2017 Final Legislative Update: General Government
An analysis from DRM's Government & Public Affairs Team
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After nearly unanimous votes in the House and the Senate, the fiscal year 2018 state budget sits in limbo and has not yet been sent to the governor’s desk for action. Gov. Phil Scott said that he will veto the bill since the legislature did not act on his proposal to move teacher health care negotiations to the state level to net $26 million in savings. House and Senate leaders have argued that the proposal infringes on teacher collective bargaining rights. Adjournment was delayed for two weeks while the administration and House and Senate leadership tried to reach a compromise over the contentious issue. Despite many proposals from both sides, an agreement was not reached and the House and Senate proceeded with final action on the budget.
Legislative leaders are expected to continue negotiations with the Scott Administration prior to reconvening on June 21 for a veto session. Scott has indicated a willingness to sign the budget as is if necessary to avoid shutting down state government on July 1.
The $5.83 billion budget agreed to by the House and the Senate is a 1.3 percent increase over current year spending and includes no new taxes or fees. Provisions include:
- $8.37 million to increase salaries for Designated Agency mental health workers;
- $2.5 million in new child care funding to bring family eligibility levels up to the current federal poverty level;
- A $3 million base increase to the Vermont State Colleges and a one-time $500,000 payment for a campus merger;
- A shift of the Teacher’s Retirement Contribution from the General Fund to the Education Fund;
- $250,000 from Vermont Training Program funds to market Vermont as a place to work, and,
- $150,000 in additional funding for counselors in the Small Business Development Center regional offices.
Combining Lottery and Liquor Control
One of Scott’s reorganizational priorities will likely become law during the next session after the proposed merger of the Department of Liquor Control and the Lottery Commission was dismissed by the House as coming too late for full consideration. The proposal, which has been introduced in the House several times in the last few years, would combine two small areas of state government that involve controlled inventories and regulated sale as well as a state-run distribution, promotion and marketing system.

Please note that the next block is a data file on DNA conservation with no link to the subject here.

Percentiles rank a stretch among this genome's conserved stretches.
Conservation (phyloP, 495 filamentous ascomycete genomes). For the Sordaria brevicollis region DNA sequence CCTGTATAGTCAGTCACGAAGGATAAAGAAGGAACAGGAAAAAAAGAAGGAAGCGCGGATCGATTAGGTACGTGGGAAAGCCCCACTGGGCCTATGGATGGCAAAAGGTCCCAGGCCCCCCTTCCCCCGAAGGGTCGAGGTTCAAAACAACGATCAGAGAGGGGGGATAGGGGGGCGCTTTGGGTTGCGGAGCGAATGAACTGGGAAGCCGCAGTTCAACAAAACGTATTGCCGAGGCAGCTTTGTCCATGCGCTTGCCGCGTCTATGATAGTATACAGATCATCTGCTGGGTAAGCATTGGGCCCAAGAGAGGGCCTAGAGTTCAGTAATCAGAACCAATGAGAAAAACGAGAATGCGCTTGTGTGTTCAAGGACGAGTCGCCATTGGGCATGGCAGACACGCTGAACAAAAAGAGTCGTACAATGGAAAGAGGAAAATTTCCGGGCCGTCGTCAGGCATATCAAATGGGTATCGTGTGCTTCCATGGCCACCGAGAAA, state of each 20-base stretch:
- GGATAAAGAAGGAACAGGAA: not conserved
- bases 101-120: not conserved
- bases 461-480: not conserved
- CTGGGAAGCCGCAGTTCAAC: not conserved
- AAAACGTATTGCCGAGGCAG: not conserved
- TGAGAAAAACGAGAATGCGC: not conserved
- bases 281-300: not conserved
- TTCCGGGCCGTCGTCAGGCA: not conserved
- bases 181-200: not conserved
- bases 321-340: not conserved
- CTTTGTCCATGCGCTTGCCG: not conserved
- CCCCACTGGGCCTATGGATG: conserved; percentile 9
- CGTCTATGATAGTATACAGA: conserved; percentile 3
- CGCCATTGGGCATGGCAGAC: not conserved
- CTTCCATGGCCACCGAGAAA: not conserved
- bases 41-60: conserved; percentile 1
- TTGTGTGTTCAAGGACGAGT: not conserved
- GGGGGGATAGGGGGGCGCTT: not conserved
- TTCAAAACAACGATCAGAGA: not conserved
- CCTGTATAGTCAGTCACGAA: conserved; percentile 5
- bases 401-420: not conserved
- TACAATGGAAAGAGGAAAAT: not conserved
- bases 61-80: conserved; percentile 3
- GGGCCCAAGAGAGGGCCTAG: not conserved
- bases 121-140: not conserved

The proposal was hotly debated, and rejected, on the House floor in mid-session, but a provision that would get the ball rolling was added to S.238, a bill that would update and modernize laws related to the DLC. The provision establishes a task force to study how the two departments can be combined and directs the group to submit a draft bill this fall to accomplish the merger in the next legislature. The departments would be combined as of July 1, 2018.
Front and Rear License Plates Required
It has been nearly forty years since any of the 31 states that require front and rear license plates on pleasure cars dropped the front plate requirement. Within three years the two states that dropped the requirement – Massachusetts and Connecticut – each repealed the one-plate law. This year the need for front and rear license plates was a matter of contention between the House and Senate. The two-plate provision prevailed.
After the single plate provision passed the Senate with little notice and little testimony, police and public safety organizations came out in force to explain why front plates are critical to law enforcement. Rear plates may obscured by snow, eluding identification. Surveillance is required at border crossings for homeland security reasons. Automatic plate readers monitor oncoming traffic for sought vehicles at the rate of 10,000 images per day, and surveillance cameras monitoring front plates often prevent losses at convenience stores. The House Transportation Committee voted unanimously to maintain the two plate standard, and Senate conceded in a committee of conference.